-**TaskSE3Equality**: computes an equality constraint to specify the desired acceleration for a frame attached to one of the links of the robot.

-**TaskJointBounds**: computes a bounds constraint to specify the joint acceleration bounds in order to satisfy the joint position/velocity/acceleration limits.

%% Cell type:markdown id: tags:

In this exercise, for the sinusoidal movement of the CoM, we need 3 tasks of class TaskMotion:

-**TaskComEquality** as **constraint of the control** (priority level = 0) to make the CoM follow a sinusoidal trajectory. It is the most important task so it is introduced as a constraint.

-**TaskSE3Equality** in the **cost function** (priority level = 1) for the waist of the robot, to maintain its orientation (with a reference trajectory). It is an important task so it has a weight of 1.

-**TaskJointPosture** in the **cost function** (priority level = 1) for the posture of the robot, to maintain it to half-sitting as much as possible (with a reference trajectory). It is the least important task so it has a weight of 0.1.

%% Cell type:code id: tags:

``` python

# COM Task

comTask=tsid.TaskComEquality("task-com",robot)

comTask.setKp(kp_com*np.ones(3))# Proportional gain defined before = 20

comTask.setKd(2.0*np.sqrt(kp_com)*np.ones(3))# Derivative gain = 2 * sqrt(20)

# Add the task to the HQP with weight = 1.0, priority level = 0 (as constraint) and a transition duration = 0.0

postureTask.setKp(kp_posture)# Proportional gain defined before (different for each joints)

postureTask.setKd(2.0*kp_posture)# Derivative gain = 2 * kp

# Add the task with weight = 0.1, priority level = 1 (in cost function) and a transition duration = 0.0

invdyn.addMotionTask(postureTask,w_posture,1,0.0)

```

%%%% Output: execute_result

True

%% Cell type:markdown id: tags:

## Rigid Contacts

A **Rigid Contact** is a description of a rigid contact between a body of the robot and the environment.

The main difference between a task and a rigid contact is that a rigid contact is associated to reaction forces, while a task is not.

This class allows to use different representations for the motion space and the force space (more details on this below), and it is characterize by the following four elements.

- Motion Task

- Represents the motion constraint (equality) associated to the rigid contact

In case of a unilateral plane contact (with polygonal shape), the motion constraint is 6d, because the body in contact cannot move in any direction.

##### PROBLEM

Minimal force representation would be 6d (3d force + 3d moment):

- It is hard to write friction constraints with 6d force representation (especially for non-rectangular contact shapes)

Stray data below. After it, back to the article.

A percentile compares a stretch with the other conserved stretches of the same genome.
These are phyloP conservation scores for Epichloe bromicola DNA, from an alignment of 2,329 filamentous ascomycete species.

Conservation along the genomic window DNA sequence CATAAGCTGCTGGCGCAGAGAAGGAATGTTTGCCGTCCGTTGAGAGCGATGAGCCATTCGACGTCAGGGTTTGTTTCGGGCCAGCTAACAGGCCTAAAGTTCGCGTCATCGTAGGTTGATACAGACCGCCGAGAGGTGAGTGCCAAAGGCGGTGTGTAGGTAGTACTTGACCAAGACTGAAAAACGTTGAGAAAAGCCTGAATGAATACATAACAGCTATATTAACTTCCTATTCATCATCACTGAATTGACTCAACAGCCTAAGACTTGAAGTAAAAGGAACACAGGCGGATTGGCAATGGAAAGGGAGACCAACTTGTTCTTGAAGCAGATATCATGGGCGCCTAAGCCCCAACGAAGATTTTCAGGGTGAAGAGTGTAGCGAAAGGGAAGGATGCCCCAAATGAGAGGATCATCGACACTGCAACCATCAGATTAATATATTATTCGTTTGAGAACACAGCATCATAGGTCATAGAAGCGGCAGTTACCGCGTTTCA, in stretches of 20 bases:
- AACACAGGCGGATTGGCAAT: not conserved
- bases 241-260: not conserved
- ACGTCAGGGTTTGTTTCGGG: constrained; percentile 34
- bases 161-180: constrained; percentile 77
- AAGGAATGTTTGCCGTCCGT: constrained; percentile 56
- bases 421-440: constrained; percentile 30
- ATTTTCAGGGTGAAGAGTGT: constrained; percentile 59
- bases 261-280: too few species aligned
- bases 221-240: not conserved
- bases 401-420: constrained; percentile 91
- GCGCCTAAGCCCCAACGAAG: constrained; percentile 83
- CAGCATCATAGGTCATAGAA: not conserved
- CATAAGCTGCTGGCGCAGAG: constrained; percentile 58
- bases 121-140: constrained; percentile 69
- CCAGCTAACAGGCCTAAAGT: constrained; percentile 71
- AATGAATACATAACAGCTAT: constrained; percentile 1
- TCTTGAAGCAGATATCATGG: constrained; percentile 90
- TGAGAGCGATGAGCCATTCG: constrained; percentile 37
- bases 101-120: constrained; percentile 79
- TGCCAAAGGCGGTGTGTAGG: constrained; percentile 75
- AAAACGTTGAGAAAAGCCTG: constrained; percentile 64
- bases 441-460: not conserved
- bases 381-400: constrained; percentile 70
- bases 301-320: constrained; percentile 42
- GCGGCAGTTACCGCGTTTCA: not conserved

- A solution would be to represent the reaction force as collection of 3d forces applied at vertices of contact surface (writting friction constraints is then easy)

- But it leads to redundant representation, e.g., 4-vertex surface → 12 variables

- The redundancy is an issue for motion constraints if the HQP solver does not handle redundant constraints (as eiQuadProg).

##### SOLUTION

- Use 6d representation for motion constraint $ J_c \,\dot{v} \, = \, - \dot{J_c} \, v \,\in \mathbf{R}^6$

- But use 12d representation for force variable $f \in \mathbf{R}^{12}$

- A force-generator matrix $T \in \mathbf{R}^{6 \times 12}$ defines the mapping between the two representations:

$\tau_{c} \, = J_c^T \, T \, f$

%% Cell type:markdown id: tags:

In this exercise, we need two Rigid Contacts, one for each foot as **Contact6d**.

The Rigid Contacts are always defined as **constraints** (priority level = 0) to maintain the robot in contact.

%% Cell type:code id: tags:

``` python

# CONTACTS 6D

# Definition of the foot geometry with respect to the ankle joints (which are the ones controlled)

contact_Point=np.ones((3,4))*lz

contact_Point[0,:]=[-lxn,-lxn,lxp,lxp]

contact_Point[1,:]=[-lyn,lyp,-lyn,lyp]

# The feet are the only bodies in contact in this experiment and their geometry defines the plane of contact

# between the robot and the environement -> it is a Contact6D

# To define a contact6D :

# We need the surface of contact (contact_point), the normal vector of contact (contactNormal along the z-axis)

# the friction parameter with the ground (mu = 0.3), the normal force bounds (fMin =1.0, fMax=1000.0)

ax[i].plot(time,com_acc_des[i,:],'g--',label='CoM Acc Des '+str(i))

ax[i].set_xlabel('Time [s]')

ax[i].set_ylabel('CoM Acc [m/s^2]')

leg=ax[i].legend()

leg.get_frame().set_alpha(0.5)

plt.show()

```

%% Cell type:markdown id: tags:

As expected the robot's CoM follows the sinusoidal trajectory along the y axis (the CoM task defines a sinusoidal movement only on this axis). On the other axis there are small oscillations but the robot remains stable.

%% Cell type:code id: tags:

``` python

```

As expected the robot's CoM follows the sinusoidal trajectory along the y axis (the CoM task defines a sinusoidal movement only on this axis). On the other axes there are small oscillations but the robot remains stable.